Enjoyable emotions

Sixteen Enjoyable Emotions

All happiness emotions are enjoyable but not in the same way.

enjoyable emotions

What does one mean by saying an emotion is either positive or negative? When we use the term negative we don’t know which emotion is being referred to. Is it fear, anger, disgust, or is it the implication that it doesn’t really matter? If we lump them together we cannot discover if it does matter, if each might have a different profile, a different signal, different social context, different physiology, etc. And each of these so-called negative emotions can have a very positive function, for example, mobilizing us to get out of harm’s way. Furthermore, it is not uncommon for people to enjoy some of these “negative” emotions; there are some who read tearjerkers, others who go to scary movies, and even some who seek non vicarious experiences of these misnamed negative emotions.

Here I suggest that we consider the possibility that there may be as many as 16 different enjoyable emotions, each as different from one another as anger is from fear. There isn’t much evidence to support these distinctions, but there won’t be if we continue to lump them together with the gloss of happiness emotions. Given the space limitations I can do little more than name them, but in my book Emotions Revealed, I elaborate on them more.


 The 16 Enjoyable, Wonderful Emotions We Can Experience

The first five are the sensory pleasures derived from taste, smell, touch, sight and hearing. Fredrickson and Branigan (2001) argued that they shouldn’t be considered emotions because they don’t require appraisal. But does the pleasure felt witnessing a sunset involve less appraisal than the fear felt when a chair collapses? Much of what provides sensory pleasure does involve appraisal, often quite extended appraisal.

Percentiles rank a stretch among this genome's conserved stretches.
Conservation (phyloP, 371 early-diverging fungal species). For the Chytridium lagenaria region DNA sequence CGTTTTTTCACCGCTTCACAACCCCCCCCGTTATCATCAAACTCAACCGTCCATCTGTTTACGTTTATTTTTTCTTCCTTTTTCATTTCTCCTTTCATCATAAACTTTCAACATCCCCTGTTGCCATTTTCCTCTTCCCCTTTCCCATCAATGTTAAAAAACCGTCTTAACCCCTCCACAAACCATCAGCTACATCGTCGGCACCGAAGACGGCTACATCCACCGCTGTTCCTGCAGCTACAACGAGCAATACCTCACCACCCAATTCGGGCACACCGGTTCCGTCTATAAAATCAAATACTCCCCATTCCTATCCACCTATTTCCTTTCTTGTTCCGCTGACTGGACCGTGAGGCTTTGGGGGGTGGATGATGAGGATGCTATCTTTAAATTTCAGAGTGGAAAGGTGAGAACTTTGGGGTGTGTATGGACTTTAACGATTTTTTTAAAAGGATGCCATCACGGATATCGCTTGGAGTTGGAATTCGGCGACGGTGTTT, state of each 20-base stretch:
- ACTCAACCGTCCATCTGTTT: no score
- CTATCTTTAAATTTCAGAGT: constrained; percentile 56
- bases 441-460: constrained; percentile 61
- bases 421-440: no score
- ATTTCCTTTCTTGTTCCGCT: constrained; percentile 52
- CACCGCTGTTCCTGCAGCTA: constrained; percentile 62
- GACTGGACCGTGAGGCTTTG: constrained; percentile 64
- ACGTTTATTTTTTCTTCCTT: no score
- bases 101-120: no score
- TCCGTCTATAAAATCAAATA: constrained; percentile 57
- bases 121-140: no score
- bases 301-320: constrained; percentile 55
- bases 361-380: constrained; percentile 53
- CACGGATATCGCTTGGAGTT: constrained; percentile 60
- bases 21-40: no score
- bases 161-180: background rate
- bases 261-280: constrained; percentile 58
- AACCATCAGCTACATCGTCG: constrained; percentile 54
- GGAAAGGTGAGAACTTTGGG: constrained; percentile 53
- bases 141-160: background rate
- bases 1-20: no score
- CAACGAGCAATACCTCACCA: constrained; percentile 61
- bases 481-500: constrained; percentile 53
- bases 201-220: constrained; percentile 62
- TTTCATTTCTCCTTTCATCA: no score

One of the simplest enjoyable emotions is amusement. Most of us like to be amused by something that we find funny; some of us are very amusing, with jokes effortlessly flowing forth. 

When everything seems right in the world, when there is nothing we feel we need to do, we experience contentment or, in the vernacular, we are laid-back, for those moments. 

Excitement, on the other hand, arises in response to novelty and challenge. Tomkins (1962) considered excitement the high end of interest, as did Izard (1971) after him. However, I propose excitement has its own unique flavor, quite apart from interest (although it seems unlikely that one can be excited by something uninteresting). 

Relief is the enjoyable emotion felt when something that had strongly aroused our emotion subsides. Unlike most other emotions, relief requires that there has been a preceding non-enjoyable emotion, typically fear.

Wonder is a rare emotion in which one feels overwhelmed by something incomprehensible. I think it is important to distinguish wonder from fear, although the two can merge when we find it hard to grasp what is threatening to us. I don’t use the term awe, as the OED tells us that it combines wonder, fear and dread.

Ecstasy or bliss is a state of self-transcendent rapture, achieved by some through meditation, by others through experiences in nature, and by still others through a sexual experience with a truly loved one.

The Italian word fiero denotes pride and achievement. There need not be any contest; triumph is the English word for such feelings when there is a contest with others. Fiero is a very important emotion motivating ambition and achievement.